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Why half of all Australians are ditching their travel plans this year



The skyrocketing cost of living crisis has seen the majority of Australians rethink their holiday plans this year, with almost half of the country vowing to ditch overseas travel altogether.

Though 87 per cent of Aussies are planning to travel at some stage in 2023, 83 per cent say cost of living pressures will impact their plans, while almost 50 per cent say they won't be leaving the country at all, according to a new survey commissioned by Southern Cross Travel Insurance (SCTI).

Hip pocket pain is so tight for some that they're even considering avoiding travelling domestically, with 37 per cent of respondents suggesting they won't be holidaying interstate either.

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Jo McCauley, CEO at SCTI said that after years of lockdowns and COVID-19 restrictions impacting people's plans, Aussies are itching for a vacation – but few can afford it.

"It's unsurprising, following the lockdowns, that Australians still have a huge appetite to get out there and see the world," McCauley said.

"But the rising cost of living is impacting Australians across all areas and travel is no exception, so it's understandable Australians will be looking for ways to cut costs while still trying to make those trips happen."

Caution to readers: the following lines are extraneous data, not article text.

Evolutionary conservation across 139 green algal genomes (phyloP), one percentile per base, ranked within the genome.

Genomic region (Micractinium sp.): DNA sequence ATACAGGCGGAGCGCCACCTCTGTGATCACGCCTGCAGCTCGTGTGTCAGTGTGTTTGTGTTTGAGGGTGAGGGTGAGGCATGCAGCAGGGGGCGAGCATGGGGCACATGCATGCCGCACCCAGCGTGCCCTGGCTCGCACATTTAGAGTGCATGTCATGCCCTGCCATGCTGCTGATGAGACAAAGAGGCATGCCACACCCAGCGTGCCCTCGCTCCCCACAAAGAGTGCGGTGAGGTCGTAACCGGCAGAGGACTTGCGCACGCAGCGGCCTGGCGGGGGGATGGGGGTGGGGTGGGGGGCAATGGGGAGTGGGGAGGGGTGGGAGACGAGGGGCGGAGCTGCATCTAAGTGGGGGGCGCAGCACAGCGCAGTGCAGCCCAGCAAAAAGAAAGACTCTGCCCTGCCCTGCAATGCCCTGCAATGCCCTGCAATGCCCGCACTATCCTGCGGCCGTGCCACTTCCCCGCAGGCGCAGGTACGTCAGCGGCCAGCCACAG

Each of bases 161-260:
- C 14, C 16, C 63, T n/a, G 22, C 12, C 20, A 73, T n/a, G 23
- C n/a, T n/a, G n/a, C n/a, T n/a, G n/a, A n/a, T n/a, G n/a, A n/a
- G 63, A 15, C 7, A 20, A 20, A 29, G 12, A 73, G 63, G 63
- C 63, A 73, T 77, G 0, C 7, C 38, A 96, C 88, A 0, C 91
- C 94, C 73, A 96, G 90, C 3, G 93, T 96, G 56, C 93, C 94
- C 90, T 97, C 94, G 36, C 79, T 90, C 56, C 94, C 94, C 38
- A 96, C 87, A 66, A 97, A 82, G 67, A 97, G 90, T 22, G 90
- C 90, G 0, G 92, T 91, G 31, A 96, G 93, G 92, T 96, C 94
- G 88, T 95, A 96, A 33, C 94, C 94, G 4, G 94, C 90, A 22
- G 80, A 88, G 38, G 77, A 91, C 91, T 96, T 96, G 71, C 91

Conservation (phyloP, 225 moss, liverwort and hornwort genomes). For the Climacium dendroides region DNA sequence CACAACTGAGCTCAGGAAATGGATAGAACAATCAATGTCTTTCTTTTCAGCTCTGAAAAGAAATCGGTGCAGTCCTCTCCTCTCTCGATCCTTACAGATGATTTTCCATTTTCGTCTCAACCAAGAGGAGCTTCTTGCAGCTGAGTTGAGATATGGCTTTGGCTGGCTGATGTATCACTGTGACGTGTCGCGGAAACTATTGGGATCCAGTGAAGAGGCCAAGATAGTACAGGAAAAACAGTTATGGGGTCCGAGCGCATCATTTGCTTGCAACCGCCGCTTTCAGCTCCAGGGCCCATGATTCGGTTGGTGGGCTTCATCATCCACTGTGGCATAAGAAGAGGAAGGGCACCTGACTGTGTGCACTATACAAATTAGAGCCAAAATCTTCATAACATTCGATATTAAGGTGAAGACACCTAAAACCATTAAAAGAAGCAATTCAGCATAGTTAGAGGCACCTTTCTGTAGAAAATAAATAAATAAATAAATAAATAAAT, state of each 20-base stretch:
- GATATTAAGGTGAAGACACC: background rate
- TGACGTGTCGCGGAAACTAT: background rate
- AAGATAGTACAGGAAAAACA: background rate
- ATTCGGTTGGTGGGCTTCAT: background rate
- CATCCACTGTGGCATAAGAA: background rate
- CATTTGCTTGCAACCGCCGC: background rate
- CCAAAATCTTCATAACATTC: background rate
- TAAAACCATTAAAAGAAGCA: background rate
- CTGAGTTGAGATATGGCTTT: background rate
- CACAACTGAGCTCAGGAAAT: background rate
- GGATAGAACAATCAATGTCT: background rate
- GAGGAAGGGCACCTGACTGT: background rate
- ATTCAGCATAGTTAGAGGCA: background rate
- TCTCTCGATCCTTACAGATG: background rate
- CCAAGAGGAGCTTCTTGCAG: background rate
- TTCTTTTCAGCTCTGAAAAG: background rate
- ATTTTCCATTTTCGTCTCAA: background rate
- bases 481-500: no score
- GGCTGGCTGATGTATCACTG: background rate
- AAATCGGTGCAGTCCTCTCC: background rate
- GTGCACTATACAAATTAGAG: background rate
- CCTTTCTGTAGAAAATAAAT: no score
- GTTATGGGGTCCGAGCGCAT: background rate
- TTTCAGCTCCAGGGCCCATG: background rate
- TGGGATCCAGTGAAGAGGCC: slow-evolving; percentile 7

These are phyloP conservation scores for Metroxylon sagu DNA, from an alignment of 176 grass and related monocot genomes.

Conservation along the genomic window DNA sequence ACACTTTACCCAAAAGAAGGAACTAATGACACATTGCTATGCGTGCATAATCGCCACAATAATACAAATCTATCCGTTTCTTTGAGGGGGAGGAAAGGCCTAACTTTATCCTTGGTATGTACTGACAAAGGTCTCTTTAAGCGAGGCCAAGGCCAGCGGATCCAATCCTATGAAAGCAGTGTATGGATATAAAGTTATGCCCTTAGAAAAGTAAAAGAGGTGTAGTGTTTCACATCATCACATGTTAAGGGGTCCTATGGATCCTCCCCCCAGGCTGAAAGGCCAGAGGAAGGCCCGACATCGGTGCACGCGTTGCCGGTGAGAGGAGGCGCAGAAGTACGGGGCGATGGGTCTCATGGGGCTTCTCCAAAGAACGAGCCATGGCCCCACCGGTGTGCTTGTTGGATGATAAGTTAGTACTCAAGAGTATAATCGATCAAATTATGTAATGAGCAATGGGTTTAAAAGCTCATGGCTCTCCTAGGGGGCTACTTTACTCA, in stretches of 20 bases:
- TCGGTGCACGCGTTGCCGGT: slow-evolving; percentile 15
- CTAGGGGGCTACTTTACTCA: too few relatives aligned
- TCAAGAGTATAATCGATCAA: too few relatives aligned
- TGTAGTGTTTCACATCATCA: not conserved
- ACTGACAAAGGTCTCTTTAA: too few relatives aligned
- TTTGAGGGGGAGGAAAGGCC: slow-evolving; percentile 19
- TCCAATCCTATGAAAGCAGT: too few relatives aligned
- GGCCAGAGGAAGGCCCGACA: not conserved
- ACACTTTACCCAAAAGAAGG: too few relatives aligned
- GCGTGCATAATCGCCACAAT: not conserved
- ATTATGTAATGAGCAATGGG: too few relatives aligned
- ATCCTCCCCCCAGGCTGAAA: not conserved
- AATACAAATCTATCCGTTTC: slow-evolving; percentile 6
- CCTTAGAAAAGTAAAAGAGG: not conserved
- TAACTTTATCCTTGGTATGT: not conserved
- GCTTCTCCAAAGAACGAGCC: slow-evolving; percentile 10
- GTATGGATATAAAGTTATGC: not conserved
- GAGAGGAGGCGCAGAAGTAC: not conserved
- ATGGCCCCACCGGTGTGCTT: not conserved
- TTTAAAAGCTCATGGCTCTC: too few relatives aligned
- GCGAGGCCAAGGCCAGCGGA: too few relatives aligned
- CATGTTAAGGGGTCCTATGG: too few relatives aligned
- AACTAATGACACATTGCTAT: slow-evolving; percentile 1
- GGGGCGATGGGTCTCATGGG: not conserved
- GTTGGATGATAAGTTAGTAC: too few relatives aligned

The data also suggested that people are choosing to forgo travel insurance in a bid to reduce costs, with one in 10 Aussies admitting they'd go without.

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People walk towards the departures area at Sydney International airport.

Millennials are also twice as likely as baby boomers to ditch buying travel insurance, the survey found.

"We know that most Australians consider travel insurance as a high priority for overseas trips with 76 per cent rating it a high priority for international travel but only 49 per cent feel the same way for domestic travel," McCauley said.

"An air ambulance from Bali to Sydney can cost anywhere between $80,000 and $110,000 and not many people can afford a medical bill that size."

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